The Road Safety Authority has urged parents not to buy electric scooters for children this Christmas.

It comes after figures released to Sinn Féin TD Darren O'Rourke show that there were 37 collisions involving electric scooters so far this year.

That is up from a figure of 22 for all of 2019.

Electric scooters have become increasingly popular among commuters in recent years, but the law prohibits their use on public roads.

Despite this, many retailers are expecting a busier than usual Christmas, with commuters searching for alternatives because of restricted seating on public transport.

Paddy O'Brien, co-founder and director of LOCO Scooters, based in Ballymount in Dublin said he expects to "sell out" of his stock this year.

"Over the last number of days, especially with the level five restrictions, we've noticed an increase in the number of phone calls ... understandably that's going to increase with the Christmas period coming," he told RTÉ's This Week programme.

"We'd hope to sell out between now and the first week in January and that would be maybe 350-400 scooters in total. We see a huge increase in demand for parents and commuters alike," he added.

Data provided by gardaí shows that 91 electric scooters have been seized or detained between 1 January and October this year.

That compares to 56 for all of the year 2019.

Scooter users have called for legislation to regulate the use of the devices on public roads.

Marty Meany, an electric scooter owner, who stopped using his scooter after being cautioned by gardaí last year said: "Electric scooters are already on the roads in their thousands, the correct term to use is 'the horse has bolted' because they're already out there.

"We just need a framework for them to be used responsibility."

Sccoters are often seen on roads in European cities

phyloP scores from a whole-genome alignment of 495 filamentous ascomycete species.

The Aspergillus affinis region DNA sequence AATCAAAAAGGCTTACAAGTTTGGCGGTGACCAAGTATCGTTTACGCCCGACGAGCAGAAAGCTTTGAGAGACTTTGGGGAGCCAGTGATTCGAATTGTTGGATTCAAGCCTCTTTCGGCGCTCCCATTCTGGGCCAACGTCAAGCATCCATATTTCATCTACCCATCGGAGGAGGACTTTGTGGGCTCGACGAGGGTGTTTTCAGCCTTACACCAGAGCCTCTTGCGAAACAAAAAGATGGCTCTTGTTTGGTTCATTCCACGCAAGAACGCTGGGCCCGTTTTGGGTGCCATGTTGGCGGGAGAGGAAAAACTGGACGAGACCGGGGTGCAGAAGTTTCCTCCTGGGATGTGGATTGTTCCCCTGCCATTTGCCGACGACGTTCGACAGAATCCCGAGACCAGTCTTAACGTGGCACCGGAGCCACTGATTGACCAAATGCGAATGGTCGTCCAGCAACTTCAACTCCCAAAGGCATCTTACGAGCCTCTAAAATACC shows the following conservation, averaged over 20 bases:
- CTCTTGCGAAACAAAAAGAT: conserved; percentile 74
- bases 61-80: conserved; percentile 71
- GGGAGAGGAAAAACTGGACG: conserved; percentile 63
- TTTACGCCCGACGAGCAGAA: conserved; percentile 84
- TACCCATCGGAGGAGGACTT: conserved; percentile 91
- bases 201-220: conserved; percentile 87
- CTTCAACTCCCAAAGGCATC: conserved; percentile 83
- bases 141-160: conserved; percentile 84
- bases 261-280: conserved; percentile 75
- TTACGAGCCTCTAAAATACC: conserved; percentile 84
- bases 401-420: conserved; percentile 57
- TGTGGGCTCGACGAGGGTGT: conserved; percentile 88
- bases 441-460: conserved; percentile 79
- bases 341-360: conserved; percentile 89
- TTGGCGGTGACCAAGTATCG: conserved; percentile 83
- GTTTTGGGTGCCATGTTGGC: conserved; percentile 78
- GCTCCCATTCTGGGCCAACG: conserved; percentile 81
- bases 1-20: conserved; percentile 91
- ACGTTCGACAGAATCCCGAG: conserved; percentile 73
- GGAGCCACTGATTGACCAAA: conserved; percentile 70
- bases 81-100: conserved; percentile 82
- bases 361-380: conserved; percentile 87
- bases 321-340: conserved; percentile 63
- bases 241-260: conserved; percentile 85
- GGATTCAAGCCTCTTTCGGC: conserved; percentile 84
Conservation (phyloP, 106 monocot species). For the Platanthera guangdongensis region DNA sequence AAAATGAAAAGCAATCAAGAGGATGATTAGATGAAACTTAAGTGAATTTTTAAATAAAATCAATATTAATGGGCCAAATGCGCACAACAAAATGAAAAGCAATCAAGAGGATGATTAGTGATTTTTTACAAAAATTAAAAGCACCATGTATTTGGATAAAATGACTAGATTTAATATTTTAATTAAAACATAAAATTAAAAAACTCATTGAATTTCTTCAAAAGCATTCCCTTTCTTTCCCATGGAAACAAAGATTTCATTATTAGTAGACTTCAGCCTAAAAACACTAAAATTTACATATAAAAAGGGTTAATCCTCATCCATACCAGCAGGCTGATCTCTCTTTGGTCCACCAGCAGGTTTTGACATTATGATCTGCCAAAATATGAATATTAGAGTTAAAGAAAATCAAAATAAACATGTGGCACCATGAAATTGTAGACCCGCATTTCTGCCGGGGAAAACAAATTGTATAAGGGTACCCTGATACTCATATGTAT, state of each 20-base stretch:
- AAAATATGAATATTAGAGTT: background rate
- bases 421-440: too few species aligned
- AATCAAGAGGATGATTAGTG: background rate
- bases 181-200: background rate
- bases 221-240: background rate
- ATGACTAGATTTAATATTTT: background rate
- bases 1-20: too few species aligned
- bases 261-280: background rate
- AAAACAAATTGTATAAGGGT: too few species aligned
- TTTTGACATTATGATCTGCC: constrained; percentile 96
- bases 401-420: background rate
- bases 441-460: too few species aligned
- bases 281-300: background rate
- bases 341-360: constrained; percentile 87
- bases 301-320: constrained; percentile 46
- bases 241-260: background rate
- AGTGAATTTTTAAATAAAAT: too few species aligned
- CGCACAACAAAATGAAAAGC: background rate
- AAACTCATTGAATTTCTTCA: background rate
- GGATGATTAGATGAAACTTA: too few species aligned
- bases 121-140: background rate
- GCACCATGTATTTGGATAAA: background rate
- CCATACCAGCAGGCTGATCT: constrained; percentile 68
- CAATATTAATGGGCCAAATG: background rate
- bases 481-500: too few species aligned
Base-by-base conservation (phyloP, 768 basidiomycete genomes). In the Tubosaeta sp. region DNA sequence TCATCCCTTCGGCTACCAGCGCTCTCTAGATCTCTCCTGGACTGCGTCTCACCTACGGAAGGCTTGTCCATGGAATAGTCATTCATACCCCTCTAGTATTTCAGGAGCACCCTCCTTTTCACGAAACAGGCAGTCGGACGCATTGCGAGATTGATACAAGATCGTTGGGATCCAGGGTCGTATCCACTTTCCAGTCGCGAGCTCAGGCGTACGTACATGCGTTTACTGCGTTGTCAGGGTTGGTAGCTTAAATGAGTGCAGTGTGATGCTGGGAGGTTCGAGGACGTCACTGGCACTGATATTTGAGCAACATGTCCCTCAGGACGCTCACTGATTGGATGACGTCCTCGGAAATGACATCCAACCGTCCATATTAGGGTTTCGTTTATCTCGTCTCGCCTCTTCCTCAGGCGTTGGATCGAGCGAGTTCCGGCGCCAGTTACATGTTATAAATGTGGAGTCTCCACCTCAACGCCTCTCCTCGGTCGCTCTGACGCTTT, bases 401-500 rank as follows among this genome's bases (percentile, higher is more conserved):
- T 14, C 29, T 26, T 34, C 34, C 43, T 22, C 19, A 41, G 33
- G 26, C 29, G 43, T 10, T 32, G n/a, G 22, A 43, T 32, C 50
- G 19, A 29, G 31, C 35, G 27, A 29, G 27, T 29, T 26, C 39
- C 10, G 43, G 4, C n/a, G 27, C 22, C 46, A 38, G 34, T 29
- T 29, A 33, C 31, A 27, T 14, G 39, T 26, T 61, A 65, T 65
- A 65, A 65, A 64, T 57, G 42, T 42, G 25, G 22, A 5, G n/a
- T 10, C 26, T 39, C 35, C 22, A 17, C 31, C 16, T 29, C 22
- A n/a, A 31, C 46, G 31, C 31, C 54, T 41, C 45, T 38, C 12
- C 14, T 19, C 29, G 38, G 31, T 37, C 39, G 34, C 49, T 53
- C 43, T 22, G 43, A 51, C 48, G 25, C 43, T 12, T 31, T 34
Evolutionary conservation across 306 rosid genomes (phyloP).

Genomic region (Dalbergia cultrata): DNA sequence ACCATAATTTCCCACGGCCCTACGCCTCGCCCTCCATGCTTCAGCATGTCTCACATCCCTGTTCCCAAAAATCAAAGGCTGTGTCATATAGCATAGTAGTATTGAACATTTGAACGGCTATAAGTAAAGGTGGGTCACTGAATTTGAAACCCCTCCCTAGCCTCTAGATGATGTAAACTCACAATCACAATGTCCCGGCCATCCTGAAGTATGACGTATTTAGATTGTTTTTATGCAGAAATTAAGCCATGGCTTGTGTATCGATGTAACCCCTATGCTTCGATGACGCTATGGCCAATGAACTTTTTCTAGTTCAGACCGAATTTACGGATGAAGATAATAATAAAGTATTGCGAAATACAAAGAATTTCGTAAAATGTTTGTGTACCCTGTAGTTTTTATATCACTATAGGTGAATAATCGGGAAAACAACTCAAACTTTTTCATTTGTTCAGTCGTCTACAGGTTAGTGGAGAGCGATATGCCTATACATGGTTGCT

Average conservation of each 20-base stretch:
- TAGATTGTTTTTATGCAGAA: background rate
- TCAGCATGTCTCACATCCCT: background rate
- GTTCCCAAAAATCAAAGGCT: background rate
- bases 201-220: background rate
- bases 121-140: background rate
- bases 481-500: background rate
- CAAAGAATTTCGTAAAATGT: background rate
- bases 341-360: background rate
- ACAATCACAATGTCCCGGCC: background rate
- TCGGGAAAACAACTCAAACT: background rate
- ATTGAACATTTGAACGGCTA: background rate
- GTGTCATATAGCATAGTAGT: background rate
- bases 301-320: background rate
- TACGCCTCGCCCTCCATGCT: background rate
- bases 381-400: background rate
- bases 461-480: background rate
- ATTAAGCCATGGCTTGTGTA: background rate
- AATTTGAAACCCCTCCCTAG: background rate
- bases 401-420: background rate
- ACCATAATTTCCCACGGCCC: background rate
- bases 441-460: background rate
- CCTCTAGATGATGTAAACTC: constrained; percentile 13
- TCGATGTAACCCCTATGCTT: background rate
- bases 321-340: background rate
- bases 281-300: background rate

Opposition parties too say it is time for the law to catch up with public demand.

Mr O'Rourke said: "E-scooters are part of the mobility and transport landscape at this stage, and what's needed is regulation and legislation to provide for them."

The Department of Transport said that while it is "currently illegal to use an eScooter on a public road, the Programme for Government does commit to legislating for their use".

"Government appreciates the importance of regulating this new sector as a matter of urgency and work is under way in this regard.

"However, Government is also mindful of dealing with the necessary measures to manage the Covid-19 crisis and to mitigate its social and economic consequences as well as those of Brexit," said a spokeswoman from Minister for Transport Eamon Ryan.

The Road Safety Authority has urged parents to think again before purchasing electric scooters for their children this Christmas.

RSA's spokesman Brian Farrell said: "Some parents may be considering eScooters as a Christmas gift this year, and our advice would be that eScooters can travel at considerable speed and in the hands of children could be high risk.

"There are lots of other safer gifts to get a child this Christmas that would bring them many years of enjoyment and happiness.

"As they say, if it's the thought that counts, think again if you're considering buying an eScooter."